Category Archives: Arts & Entertainment

Tenet is Nolan’s most ambitious film yet

Colin Tobin

Contributing Writer


Tenet is the latest movie by writer and director Christopher Nolan. The film stars John David Washington, Robert Pattinson, Elizabeth Debicki and Kenneth Branagh. It follows a character only known as “The Protagonist” as he explores the world of espionage and is tasked with saving the world from a new technology that can manipulate time. I’m going to try to be as vague as possible to avoid spoilers.

Christopher Nolan might be the most ambitious blockbuster filmmaker working today, and Tenet certainly reflects that. I’m not the biggest Nolan fan, but I respect how he makes these visually stunning, mind-bending experiences. That being said, I think this is probably the most ambitious project of his career. The action set-pieces are extremely well-directed and perfectly choreographed. From what I’ve read, there was no green screen use and barely any visual effects shots, which is extremely impressive considering the scale of some of the scenes. The production team also bought and blew up a real 747 airplane, reflecting their commitment to realism. Nolan even consulted with a theoretical physicist to try to make the story as close to theoretically possible as he could. The numerous moving pieces in the movie are handled well, in general, and it’s very well-paced for being two and a half hours long. The way that time is used in the plot is something that I’ve never seen before. The entire cast is great. John D. Washington further proves himself as a leading man and Kenneth Branagh’s acting is over-the-top in the best way possible. In the absence of Hans Zimmer, Ludwig Göransson’s score stands out and drives the energy of each scene.

Where the film lacks is in its character development. The biggest thing we learn about the characters is that Debicki’s character has a son she cares about. I can’t say that I really cared about anyone, but I think Nolan was aiming for a plot-driven movie. If you’re familiar with Nolan’s other work, like Inception, Interstellar, and Memento, you know how confusing his plots can be. Tenet blows these films out of the water in comparison. I’ve seen this movie twice so far and I think I understand only about 80% of what happened. To me, Nolan can trip over his own feet in his writing and things just aren’t clear on screen. Some helpful details are hidden in a line or two, then it moves on and expects you to catch up. Taking on a project like this likely means there are going to be a good bit of plot holes, and Tenet is no exception, but there is nothing that invalidates the overarching plot. To fully understand it, you need to rewatch it at least two or three times.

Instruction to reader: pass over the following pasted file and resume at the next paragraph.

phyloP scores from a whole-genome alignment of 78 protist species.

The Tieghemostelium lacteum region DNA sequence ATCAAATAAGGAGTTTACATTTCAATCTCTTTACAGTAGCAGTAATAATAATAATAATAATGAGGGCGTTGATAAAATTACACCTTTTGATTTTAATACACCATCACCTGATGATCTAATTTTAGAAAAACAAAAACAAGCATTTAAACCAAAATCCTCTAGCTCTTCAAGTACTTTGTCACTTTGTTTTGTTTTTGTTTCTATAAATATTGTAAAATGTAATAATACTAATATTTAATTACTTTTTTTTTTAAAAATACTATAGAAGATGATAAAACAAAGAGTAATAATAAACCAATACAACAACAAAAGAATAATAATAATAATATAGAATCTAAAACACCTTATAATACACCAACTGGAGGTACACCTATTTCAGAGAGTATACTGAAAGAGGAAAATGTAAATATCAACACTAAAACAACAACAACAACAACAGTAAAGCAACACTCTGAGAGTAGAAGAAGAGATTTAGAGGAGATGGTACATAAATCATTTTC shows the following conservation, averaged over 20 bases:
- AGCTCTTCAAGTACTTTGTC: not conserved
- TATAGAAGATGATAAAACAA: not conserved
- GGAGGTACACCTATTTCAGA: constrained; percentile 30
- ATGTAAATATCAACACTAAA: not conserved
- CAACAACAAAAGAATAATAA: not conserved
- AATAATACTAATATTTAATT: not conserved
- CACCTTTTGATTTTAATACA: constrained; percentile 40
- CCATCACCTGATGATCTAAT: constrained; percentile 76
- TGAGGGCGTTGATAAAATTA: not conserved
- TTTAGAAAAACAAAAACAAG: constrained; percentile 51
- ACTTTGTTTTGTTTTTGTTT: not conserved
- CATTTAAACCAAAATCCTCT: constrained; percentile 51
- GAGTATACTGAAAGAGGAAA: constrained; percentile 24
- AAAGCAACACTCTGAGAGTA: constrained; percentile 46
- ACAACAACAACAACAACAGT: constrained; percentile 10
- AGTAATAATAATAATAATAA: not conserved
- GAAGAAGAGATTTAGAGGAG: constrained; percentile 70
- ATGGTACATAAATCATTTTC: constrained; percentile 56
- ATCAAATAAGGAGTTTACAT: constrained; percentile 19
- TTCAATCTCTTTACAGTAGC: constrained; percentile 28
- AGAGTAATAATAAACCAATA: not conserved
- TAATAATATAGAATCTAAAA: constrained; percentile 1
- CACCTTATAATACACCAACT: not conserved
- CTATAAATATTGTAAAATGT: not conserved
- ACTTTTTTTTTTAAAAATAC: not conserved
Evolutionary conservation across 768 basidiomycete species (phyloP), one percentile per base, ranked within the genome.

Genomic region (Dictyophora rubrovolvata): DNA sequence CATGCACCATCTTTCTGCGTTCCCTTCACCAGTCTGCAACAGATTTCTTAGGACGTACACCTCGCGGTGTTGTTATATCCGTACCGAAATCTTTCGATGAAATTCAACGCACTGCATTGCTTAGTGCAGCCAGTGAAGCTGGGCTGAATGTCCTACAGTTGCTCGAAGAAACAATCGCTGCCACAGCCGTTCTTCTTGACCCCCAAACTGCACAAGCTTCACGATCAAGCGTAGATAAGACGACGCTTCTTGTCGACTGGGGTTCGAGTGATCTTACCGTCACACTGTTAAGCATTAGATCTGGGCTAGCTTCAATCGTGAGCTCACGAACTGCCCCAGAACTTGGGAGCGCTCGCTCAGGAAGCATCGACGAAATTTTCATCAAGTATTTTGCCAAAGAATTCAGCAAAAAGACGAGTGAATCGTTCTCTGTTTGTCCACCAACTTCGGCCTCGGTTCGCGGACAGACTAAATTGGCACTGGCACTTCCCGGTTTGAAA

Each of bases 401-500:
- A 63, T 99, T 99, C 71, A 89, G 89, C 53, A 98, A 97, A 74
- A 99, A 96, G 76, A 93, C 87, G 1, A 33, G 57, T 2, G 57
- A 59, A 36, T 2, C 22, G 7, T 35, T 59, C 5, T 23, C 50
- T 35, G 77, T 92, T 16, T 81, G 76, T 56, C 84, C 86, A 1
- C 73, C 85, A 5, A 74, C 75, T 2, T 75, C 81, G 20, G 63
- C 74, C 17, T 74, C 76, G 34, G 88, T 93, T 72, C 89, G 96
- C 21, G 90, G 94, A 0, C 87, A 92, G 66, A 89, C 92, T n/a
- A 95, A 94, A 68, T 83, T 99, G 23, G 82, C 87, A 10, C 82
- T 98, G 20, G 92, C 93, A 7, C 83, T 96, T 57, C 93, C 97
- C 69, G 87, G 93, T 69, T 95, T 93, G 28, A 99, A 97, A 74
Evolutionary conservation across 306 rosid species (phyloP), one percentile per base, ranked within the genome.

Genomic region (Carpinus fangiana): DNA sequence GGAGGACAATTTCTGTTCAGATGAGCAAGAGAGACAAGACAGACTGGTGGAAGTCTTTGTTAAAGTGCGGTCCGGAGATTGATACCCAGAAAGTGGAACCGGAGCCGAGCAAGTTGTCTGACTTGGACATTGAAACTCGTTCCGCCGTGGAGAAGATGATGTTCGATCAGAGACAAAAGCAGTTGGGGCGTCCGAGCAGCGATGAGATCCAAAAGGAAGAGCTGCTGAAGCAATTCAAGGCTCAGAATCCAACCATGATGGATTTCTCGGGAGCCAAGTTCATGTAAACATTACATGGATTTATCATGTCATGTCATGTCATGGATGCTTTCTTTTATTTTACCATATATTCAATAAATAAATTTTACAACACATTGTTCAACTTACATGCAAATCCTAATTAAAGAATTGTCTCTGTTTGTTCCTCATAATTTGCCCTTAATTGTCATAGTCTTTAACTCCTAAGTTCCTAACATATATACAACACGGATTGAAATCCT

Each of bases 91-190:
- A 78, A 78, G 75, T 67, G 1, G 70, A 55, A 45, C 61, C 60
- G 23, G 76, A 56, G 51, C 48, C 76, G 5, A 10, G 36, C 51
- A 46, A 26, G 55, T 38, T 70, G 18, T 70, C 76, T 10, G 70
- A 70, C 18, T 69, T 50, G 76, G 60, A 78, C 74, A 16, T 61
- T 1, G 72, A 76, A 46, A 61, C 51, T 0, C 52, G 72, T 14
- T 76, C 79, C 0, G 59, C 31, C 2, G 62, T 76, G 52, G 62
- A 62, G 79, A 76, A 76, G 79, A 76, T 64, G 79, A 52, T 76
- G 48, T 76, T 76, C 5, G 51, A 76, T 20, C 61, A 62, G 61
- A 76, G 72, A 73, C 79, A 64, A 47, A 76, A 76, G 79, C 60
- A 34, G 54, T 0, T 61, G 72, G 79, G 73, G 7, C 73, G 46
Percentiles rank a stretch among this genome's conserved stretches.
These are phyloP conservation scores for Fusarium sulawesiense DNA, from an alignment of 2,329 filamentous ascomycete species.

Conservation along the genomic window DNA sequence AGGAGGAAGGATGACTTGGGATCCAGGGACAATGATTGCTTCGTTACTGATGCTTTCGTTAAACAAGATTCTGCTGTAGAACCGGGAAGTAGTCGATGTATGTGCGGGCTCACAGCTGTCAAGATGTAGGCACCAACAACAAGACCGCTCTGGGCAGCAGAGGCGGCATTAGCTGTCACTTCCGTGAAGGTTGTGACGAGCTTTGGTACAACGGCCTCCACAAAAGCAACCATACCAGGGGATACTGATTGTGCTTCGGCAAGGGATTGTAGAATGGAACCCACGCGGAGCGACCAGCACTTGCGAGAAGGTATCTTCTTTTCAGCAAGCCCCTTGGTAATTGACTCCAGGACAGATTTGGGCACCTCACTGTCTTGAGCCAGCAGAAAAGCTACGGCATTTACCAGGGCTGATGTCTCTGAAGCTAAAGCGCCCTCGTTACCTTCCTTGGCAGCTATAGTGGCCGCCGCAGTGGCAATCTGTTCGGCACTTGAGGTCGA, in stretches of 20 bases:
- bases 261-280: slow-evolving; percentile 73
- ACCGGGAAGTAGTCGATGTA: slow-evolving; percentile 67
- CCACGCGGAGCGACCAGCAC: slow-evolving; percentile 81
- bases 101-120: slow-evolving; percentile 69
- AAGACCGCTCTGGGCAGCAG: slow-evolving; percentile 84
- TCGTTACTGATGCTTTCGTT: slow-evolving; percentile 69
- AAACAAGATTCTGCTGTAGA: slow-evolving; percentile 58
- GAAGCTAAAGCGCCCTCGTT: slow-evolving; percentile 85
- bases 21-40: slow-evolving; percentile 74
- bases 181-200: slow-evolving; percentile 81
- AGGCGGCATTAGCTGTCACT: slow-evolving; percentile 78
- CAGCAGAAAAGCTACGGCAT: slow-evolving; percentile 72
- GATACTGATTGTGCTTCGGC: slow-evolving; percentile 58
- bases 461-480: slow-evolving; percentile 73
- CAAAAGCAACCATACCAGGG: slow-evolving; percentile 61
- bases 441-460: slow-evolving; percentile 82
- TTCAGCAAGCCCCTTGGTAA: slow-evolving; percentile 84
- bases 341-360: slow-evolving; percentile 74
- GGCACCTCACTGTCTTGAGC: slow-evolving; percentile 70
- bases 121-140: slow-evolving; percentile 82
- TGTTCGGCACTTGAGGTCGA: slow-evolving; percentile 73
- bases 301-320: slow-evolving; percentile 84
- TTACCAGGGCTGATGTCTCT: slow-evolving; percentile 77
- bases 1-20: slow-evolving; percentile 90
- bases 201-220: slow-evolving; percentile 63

This was my first trip back to an actual movie theater in about six months, and things have obviously changed in how things operate. From what I could tell, the theater was very safe and cleaned often. There were hand sanitizing stations in the halls and wipes to use to clean your seat to ensure that it was germ-free. The four total people in the theater, including myself, wore masks the entire time and the experience honestly wasn’t much different than normal.

Tenet is a great way to welcome back the theatrical experience. The visuals and intriguing ambition make up for the lackluster characters and puzzle-box of a plot. Despite being in the bottom half of Nolan’s filmography for me personally and giving me a headache, I still had a good time.

English Department to Host Virtual Movie Screenings

Artemis Swanson

Staff Writer

Megan Tuennerman

Managing Editor


As health restrictions limit traditional extracurricular venues, academic departments look for alternative opportunities to provide enjoyable and educational events for their majors and minors. In that vein, the English Department has planned out a new monthly event in the form of a virtual movie screening. Each month, the department will be choosing a film to screen to students in the department, as well as a few additional invited groups from around campus.

Departmental assistants Holly Engel ’21 and Jenna Stanton ’22 have been working hard with Department Chair Leslie Wingard and the department’s administrative assistant, Nat McCoy, to create a fun and entertaining way for students to engage virtually with one another. Engel emphasized how important building a space for community was when planning this event. “Through this event, we hope to foster community and bring people together at a time when togetherness is particularly difficult. Even though everything is still virtual, we’re handing out popcorn beforehand that students can snack on as they watch the film — something that will help us stay connected while watching even though we won’t be together physically. Off campus students are able to participate as well because we’re sending them popcorn in the mail, and the screening  is virtual. All they’ll need to join us is the Microsoft Teams link.”